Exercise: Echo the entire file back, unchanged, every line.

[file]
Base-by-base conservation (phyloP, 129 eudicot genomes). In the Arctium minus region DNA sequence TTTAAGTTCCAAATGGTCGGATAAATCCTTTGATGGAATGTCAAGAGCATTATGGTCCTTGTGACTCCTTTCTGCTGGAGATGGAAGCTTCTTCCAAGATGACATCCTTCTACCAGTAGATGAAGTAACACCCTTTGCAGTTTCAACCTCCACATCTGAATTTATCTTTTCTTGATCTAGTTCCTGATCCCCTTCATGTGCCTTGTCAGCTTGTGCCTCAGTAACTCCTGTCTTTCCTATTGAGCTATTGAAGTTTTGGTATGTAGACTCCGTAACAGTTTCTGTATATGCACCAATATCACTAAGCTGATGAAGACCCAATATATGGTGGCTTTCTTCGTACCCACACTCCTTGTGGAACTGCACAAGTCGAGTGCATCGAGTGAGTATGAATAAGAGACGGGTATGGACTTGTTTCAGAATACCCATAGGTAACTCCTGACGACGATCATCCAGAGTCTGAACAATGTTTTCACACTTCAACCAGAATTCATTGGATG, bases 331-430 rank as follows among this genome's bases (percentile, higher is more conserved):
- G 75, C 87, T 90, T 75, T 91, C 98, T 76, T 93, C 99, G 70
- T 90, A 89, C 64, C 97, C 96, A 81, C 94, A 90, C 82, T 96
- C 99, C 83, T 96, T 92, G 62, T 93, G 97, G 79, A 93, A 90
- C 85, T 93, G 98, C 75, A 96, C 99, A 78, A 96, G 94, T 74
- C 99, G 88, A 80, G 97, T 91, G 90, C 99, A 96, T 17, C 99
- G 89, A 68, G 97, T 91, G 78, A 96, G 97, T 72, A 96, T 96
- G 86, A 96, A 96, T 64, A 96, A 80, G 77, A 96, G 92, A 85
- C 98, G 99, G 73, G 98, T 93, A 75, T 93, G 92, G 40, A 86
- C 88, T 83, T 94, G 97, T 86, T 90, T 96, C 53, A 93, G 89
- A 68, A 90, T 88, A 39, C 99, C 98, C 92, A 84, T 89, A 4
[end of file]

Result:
Base-by-base conservation (phyloP, 129 eudicot genomes). In the Arctium minus region DNA sequence TTTAAGTTCCAAATGGTCGGATAAATCCTTTGATGGAATGTCAAGAGCATTATGGTCCTTGTGACTCCTTTCTGCTGGAGATGGAAGCTTCTTCCAAGATGACATCCTTCTACCAGTAGATGAAGTAACACCCTTTGCAGTTTCAACCTCCACATCTGAATTTATCTTTTCTTGATCTAGTTCCTGATCCCCTTCATGTGCCTTGTCAGCTTGTGCCTCAGTAACTCCTGTCTTTCCTATTGAGCTATTGAAGTTTTGGTATGTAGACTCCGTAACAGTTTCTGTATATGCACCAATATCACTAAGCTGATGAAGACCCAATATATGGTGGCTTTCTTCGTACCCACACTCCTTGTGGAACTGCACAAGTCGAGTGCATCGAGTGAGTATGAATAAGAGACGGGTATGGACTTGTTTCAGAATACCCATAGGTAACTCCTGACGACGATCATCCAGAGTCTGAACAATGTTTTCACACTTCAACCAGAATTCATTGGATG, bases 331-430 rank as follows among this genome's bases (percentile, higher is more conserved):
- G 75, C 87, T 90, T 75, T 91, C 98, T 76, T 93, C 99, G 70
- T 90, A 89, C 64, C 97, C 96, A 81, C 94, A 90, C 82, T 96
- C 99, C 83, T 96, T 92, G 62, T 93, G 97, G 79, A 93, A 90
- C 85, T 93, G 98, C 75, A 96, C 99, A 78, A 96, G 94, T 74
- C 99, G 88, A 80, G 97, T 91, G 90, C 99, A 96, T 17, C 99
- G 89, A 68, G 97, T 91, G 78, A 96, G 97, T 72, A 96, T 96
- G 86, A 96, A 96, T 64, A 96, A 80, G 77, A 96, G 92, A 85
- C 98, G 99, G 73, G 98, T 93, A 75, T 93, G 92, G 40, A 86
- C 88, T 83, T 94, G 97, T 86, T 90, T 96, C 53, A 93, G 89
- A 68, A 90, T 88, A 39, C 99, C 98, C 92, A 84, T 89, A 4